As noted before, in the simulation the Sahara is not warm enough and the warmest part is located too far south and east. As a consequence, the heat low that develops in summer over this region is displaced to the south. This implies a southward displacement of the zone of convergence of the humid and cooler south-westerly monsoonal flow with the hot and dry north-easterly Harmattan flow. As a result, the vertical ascent associated with the low-level convergence of the Harmattan and monsoonal winds is located too far south in the CRCM5 simulation with respect to the reanalysis, as can be seen in the right panel of Fig. 8. This region of shallow ascent corresponds to the shallow meridional circulation (SMC) cell from the surface to the mid-troposphere (Nicholson 2009; Thorncroft et al. 2011) associated to the Saharan Heat Low. As can be seen in Fig. 8, the maximum ascent is located north of 20°N in the reanalysis while in the simulation it is found farther south (between 15°N and 20°N).

On the other hand, the deep meridional circulation associated with the Hadley cell (Nicholson 2009; Thorncroft et al. 2011) is represented by a column of rising air centred around 10°N, but it is narrower in the simulation than in the reanalysis. This region of strong ascent is responsible for the bulk of precipitation; this is the tropical rainbelt (Nicholson 2008) and maximum rainfall coincides with maximum ascent. The dry bias of the CRCM5 simulations in the Sahel is in accordance with the southward bias in the position of the northern edge of this column of rising air, as well as the southward bias in the location of the SMC of the WAHL. However, the region of maximum ascent and rainfall in CRCM5 is collocated with that in ERA-Interim.

Finally, there is also a region of shallow ascent located around 5°N which corresponds to the coastal meridional sea-breeze circulation. This feature is less developed in the simulation than in the reanalyses, and consistently with this, the precipitation amounts simulated by the model are somewhat lower than those from GPCP at this latitude.

As we saw earlier the summer cold bias of CRCM5 over the Sahara and the southern bias of the maximum surface temperature have important implications for the simulated circulations of the WAM. This also has an impact upon the vertical distribution of winds over the West Africa region, as we shall see next. Figure 9 shows a vertical cross-section of the mean zonal wind in boreal summer (JAS) for the region 10°S–35°N and 10°W–10°E, top panel for ERA-Interim and bottom panel for the CRCM5 simulation. Between the surface and 850 hPa, the monsoonal and Harmattan flows appear as westerly and easterly components, respectively. At the surface, the transition occurs at 20°N in the reanalyses but further south, around 17°N, in the simulation.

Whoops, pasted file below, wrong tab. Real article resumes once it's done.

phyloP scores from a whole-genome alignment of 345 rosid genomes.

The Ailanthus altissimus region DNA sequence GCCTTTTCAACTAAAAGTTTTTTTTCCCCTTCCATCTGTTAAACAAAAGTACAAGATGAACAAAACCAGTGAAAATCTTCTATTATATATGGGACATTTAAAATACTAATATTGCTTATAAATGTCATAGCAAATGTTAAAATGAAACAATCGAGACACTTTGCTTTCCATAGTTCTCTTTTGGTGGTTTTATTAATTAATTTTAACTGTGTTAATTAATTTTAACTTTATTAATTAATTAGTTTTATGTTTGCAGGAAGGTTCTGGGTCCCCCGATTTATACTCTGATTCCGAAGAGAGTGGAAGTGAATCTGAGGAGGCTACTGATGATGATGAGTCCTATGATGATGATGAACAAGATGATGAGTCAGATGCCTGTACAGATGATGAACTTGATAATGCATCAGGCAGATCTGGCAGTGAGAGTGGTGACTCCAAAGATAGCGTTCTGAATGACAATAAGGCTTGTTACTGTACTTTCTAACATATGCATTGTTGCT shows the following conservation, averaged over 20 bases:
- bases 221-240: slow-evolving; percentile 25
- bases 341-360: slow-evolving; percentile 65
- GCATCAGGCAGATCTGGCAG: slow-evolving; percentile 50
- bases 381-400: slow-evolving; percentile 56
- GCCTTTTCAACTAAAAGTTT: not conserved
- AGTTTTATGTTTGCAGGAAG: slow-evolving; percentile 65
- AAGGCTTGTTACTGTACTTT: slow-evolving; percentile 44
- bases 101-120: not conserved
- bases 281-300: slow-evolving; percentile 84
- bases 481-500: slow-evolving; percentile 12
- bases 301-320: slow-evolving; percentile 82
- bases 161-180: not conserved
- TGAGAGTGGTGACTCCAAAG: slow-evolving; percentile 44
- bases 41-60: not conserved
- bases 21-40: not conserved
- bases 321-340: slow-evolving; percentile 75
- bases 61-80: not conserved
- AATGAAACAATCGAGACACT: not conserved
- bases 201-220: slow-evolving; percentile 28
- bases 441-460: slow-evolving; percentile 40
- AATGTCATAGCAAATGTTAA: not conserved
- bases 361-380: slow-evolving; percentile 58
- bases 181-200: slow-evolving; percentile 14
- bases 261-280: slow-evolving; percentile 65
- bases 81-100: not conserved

Fig. 9
figure 9

Vertical cross-section of ERA-Interim (top) and CRCM5 (bottom) mean zonal wind (10°W–10°E) for the period (1989–2008)

Above this, in the mid-troposphere and centred around 600 hPa and 14°N, there is the African Easterly Jet (AEJ). The AEJ is a key element of the WAM circulation. It results from the strong baroclinicity between the hot and dry Sahara and the colder and humid Guinea coast, through the thermal wind relationship (Burpee 1972; Cook 1999; Thorncroft and Blackburn 1999; Parker et al. 2005a, b). There is a direct link between the divergent circulation around 600–700 hPa associated with the SMC of the SHL and the existence of the AEJ (Thorncroft and Blackburn 1999; Parker et al. 2005a). When compared to ERA-Interim, the core of the AEJ is of the right strength and almost the right height, but it is displayed southward by about 2°. At the same time, the shape of the zone of monsoonal winds is not exactly the same, with the maximum westerlies being overestimated in the model by about 2 m/s and being displaced northward: it is located at 6°N in ERA and between 5°N and 11°N in the model.